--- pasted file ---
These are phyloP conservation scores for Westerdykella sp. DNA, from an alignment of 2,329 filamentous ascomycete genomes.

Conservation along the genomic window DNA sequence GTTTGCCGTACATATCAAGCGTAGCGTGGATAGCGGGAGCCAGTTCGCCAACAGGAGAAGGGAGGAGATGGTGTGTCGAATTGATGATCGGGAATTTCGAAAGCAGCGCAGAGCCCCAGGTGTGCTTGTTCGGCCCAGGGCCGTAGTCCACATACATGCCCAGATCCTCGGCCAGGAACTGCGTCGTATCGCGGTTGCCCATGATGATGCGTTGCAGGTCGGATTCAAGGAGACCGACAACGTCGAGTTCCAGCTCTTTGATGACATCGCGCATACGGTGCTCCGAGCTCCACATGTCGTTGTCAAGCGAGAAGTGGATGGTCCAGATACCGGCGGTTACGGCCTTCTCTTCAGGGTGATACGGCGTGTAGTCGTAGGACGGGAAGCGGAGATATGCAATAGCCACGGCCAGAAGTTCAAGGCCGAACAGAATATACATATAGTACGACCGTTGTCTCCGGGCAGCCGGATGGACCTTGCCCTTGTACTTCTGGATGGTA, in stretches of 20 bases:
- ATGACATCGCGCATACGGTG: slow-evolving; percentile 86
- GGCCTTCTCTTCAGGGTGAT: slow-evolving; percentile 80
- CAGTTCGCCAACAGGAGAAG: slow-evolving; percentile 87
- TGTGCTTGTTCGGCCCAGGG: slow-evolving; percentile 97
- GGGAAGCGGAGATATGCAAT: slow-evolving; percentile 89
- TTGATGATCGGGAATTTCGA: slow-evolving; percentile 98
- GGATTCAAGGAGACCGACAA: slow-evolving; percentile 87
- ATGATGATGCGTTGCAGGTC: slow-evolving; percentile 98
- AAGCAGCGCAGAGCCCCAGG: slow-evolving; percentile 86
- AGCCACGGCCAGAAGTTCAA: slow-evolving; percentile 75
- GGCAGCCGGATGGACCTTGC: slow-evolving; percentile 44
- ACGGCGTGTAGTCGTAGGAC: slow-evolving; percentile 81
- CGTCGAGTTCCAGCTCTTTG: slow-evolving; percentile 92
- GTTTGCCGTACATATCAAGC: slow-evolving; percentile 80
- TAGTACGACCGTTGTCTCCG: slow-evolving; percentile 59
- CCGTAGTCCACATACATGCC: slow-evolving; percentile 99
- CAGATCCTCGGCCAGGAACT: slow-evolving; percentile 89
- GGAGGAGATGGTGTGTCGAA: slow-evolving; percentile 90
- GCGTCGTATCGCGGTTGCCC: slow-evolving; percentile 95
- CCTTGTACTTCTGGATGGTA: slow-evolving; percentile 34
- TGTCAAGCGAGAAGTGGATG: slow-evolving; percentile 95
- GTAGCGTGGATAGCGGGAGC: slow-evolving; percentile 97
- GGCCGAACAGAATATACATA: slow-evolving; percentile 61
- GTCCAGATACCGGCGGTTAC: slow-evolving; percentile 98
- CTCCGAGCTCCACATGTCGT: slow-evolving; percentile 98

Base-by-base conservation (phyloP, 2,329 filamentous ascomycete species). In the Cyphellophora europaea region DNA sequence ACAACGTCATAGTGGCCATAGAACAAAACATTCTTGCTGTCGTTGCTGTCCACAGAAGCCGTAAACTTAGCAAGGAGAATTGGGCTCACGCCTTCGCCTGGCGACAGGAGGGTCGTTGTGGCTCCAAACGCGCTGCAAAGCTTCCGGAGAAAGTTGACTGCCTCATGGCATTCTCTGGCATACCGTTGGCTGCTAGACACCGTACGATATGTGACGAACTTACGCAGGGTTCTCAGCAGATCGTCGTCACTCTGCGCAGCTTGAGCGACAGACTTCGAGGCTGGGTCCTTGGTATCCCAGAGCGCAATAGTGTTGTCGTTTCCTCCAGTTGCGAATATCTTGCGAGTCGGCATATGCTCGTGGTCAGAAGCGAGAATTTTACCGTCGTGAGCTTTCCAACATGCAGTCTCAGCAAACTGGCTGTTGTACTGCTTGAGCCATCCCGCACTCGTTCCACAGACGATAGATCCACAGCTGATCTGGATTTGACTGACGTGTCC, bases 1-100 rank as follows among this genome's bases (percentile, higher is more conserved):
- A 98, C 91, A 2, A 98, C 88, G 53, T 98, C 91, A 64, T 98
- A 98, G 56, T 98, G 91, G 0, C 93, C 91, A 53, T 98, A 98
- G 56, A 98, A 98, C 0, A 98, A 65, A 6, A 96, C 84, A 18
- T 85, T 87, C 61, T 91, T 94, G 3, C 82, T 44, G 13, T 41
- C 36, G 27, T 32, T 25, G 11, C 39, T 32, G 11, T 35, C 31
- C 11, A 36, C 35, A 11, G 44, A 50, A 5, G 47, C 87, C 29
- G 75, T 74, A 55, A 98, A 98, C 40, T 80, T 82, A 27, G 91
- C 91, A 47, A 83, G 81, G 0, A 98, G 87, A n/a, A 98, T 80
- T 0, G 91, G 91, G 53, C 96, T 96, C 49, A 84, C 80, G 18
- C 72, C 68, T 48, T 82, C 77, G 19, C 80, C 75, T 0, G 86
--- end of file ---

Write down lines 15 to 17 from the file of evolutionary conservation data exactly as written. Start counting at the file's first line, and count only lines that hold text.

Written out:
- CGTCGAGTTCCAGCTCTTTG: slow-evolving; percentile 92
- GTTTGCCGTACATATCAAGC: slow-evolving; percentile 80
- TAGTACGACCGTTGTCTCCG: slow-evolving; percentile 59